“without reading, there can be no learning; without learning, there can be no sense of a larger world; without the sense of a larger world, there can be no ardor to find it; without ardor, where is joy?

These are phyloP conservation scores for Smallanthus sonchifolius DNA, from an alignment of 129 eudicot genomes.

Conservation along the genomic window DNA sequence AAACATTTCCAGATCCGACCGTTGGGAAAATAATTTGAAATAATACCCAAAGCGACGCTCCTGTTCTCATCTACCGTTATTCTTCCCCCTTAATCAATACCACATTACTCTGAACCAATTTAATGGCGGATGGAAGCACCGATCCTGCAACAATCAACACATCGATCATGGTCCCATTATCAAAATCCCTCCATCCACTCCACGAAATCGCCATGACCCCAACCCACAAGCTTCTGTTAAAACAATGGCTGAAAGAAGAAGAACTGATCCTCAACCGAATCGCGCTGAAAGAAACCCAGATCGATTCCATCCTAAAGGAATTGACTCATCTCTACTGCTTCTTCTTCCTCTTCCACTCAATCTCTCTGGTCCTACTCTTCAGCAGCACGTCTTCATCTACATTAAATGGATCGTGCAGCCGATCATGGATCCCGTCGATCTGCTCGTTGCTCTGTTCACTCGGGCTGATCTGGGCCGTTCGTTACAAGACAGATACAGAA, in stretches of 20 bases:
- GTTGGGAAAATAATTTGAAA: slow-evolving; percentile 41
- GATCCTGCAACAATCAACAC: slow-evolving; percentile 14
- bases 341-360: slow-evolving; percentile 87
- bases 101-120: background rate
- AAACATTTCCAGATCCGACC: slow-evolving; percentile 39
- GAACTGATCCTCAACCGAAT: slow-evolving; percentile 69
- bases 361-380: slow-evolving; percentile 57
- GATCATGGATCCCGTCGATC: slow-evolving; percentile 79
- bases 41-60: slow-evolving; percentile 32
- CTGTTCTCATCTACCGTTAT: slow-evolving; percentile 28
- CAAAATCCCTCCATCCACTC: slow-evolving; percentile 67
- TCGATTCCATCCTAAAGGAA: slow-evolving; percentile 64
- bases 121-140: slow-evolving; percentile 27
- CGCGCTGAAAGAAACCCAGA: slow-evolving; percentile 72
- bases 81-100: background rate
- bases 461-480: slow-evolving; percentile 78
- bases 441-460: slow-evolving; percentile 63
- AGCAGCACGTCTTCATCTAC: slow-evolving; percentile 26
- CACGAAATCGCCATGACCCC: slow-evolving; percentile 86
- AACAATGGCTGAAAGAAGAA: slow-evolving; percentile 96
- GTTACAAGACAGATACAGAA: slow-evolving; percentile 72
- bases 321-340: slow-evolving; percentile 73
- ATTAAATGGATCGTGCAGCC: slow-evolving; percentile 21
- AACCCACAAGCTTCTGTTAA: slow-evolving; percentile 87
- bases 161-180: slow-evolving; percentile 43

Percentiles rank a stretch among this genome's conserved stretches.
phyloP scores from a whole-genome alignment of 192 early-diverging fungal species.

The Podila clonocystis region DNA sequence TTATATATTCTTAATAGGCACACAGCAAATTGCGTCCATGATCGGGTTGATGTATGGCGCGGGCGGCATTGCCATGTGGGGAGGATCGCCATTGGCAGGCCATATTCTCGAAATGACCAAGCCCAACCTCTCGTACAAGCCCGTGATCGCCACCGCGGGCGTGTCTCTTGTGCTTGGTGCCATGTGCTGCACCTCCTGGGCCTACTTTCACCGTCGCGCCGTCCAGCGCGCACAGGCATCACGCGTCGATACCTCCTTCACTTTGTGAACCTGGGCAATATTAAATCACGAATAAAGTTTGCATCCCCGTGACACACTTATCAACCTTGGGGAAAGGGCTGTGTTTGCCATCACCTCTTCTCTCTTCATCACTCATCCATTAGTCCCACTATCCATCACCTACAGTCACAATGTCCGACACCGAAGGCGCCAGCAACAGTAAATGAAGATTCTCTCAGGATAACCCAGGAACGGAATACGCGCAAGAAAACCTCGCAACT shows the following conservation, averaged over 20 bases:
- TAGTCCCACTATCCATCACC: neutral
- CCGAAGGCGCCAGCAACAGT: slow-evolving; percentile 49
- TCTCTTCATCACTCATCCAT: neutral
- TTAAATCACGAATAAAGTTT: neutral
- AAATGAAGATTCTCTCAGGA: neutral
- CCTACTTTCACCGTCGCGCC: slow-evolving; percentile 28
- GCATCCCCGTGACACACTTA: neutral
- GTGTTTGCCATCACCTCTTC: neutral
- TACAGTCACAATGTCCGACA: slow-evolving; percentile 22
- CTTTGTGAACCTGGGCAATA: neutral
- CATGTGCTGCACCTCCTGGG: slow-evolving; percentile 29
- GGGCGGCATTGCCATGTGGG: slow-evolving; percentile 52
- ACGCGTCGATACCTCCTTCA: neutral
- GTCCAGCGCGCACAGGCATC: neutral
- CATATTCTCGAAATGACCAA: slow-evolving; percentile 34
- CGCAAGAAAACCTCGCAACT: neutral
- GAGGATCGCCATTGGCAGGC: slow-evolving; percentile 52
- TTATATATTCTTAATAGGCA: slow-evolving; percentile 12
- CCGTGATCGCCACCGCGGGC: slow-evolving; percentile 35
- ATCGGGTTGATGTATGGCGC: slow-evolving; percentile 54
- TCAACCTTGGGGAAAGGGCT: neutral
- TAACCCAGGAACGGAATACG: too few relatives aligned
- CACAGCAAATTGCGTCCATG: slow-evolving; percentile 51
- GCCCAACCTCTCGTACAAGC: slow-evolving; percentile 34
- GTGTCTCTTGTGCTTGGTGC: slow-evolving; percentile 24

Without reading, there can be no learning. The humanities are essentially a reading practice. It is no accident that we say we “read” music, or that we “read” visual import. The arts (music, art, literature, theater), because they offer themselves to be “read,” generate many of the humanities—musicology, art history, literary commentary, dramatic interpretation. Through language, spoken or written, we investigate, describe, and interpret the world. The arts are, in their own realm, silent with respect to language; amply showing forth their being, they are nonetheless not self-descriptive or self-interpreting. There can be no future for the humanities—and I include philosophy and history—if there are no human beings acquainted with reading in its emotionally deepest and intellectually most extensive forms. And learning depends on reading as a practice of immersion in thought and feeling.”